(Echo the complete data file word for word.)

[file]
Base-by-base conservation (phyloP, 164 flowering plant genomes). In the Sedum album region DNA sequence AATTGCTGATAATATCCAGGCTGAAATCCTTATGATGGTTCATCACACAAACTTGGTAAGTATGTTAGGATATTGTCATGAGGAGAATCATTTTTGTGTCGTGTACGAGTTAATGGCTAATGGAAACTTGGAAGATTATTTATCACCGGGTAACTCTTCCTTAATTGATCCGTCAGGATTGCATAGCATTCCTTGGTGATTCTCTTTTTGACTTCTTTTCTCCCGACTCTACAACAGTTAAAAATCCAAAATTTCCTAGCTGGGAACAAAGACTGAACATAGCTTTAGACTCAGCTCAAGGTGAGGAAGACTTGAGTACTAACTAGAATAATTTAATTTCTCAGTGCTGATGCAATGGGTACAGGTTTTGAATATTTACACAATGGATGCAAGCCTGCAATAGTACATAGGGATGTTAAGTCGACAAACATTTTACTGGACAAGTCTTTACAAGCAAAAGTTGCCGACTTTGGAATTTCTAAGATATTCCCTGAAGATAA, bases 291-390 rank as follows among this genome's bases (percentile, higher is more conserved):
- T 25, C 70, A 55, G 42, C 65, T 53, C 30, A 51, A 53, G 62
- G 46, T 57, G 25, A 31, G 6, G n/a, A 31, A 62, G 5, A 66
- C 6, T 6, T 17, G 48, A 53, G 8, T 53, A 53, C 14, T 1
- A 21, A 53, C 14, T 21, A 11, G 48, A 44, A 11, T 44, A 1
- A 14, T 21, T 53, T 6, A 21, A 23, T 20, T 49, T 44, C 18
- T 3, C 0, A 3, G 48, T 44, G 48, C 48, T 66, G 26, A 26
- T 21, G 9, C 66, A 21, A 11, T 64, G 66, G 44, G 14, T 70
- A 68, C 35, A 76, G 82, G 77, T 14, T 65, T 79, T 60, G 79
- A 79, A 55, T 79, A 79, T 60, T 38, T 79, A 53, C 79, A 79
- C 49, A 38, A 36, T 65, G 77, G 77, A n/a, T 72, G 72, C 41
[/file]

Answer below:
Base-by-base conservation (phyloP, 164 flowering plant genomes). In the Sedum album region DNA sequence AATTGCTGATAATATCCAGGCTGAAATCCTTATGATGGTTCATCACACAAACTTGGTAAGTATGTTAGGATATTGTCATGAGGAGAATCATTTTTGTGTCGTGTACGAGTTAATGGCTAATGGAAACTTGGAAGATTATTTATCACCGGGTAACTCTTCCTTAATTGATCCGTCAGGATTGCATAGCATTCCTTGGTGATTCTCTTTTTGACTTCTTTTCTCCCGACTCTACAACAGTTAAAAATCCAAAATTTCCTAGCTGGGAACAAAGACTGAACATAGCTTTAGACTCAGCTCAAGGTGAGGAAGACTTGAGTACTAACTAGAATAATTTAATTTCTCAGTGCTGATGCAATGGGTACAGGTTTTGAATATTTACACAATGGATGCAAGCCTGCAATAGTACATAGGGATGTTAAGTCGACAAACATTTTACTGGACAAGTCTTTACAAGCAAAAGTTGCCGACTTTGGAATTTCTAAGATATTCCCTGAAGATAA, bases 291-390 rank as follows among this genome's bases (percentile, higher is more conserved):
- T 25, C 70, A 55, G 42, C 65, T 53, C 30, A 51, A 53, G 62
- G 46, T 57, G 25, A 31, G 6, G n/a, A 31, A 62, G 5, A 66
- C 6, T 6, T 17, G 48, A 53, G 8, T 53, A 53, C 14, T 1
- A 21, A 53, C 14, T 21, A 11, G 48, A 44, A 11, T 44, A 1
- A 14, T 21, T 53, T 6, A 21, A 23, T 20, T 49, T 44, C 18
- T 3, C 0, A 3, G 48, T 44, G 48, C 48, T 66, G 26, A 26
- T 21, G 9, C 66, A 21, A 11, T 64, G 66, G 44, G 14, T 70
- A 68, C 35, A 76, G 82, G 77, T 14, T 65, T 79, T 60, G 79
- A 79, A 55, T 79, A 79, T 60, T 38, T 79, A 53, C 79, A 79
- C 49, A 38, A 36, T 65, G 77, G 77, A n/a, T 72, G 72, C 41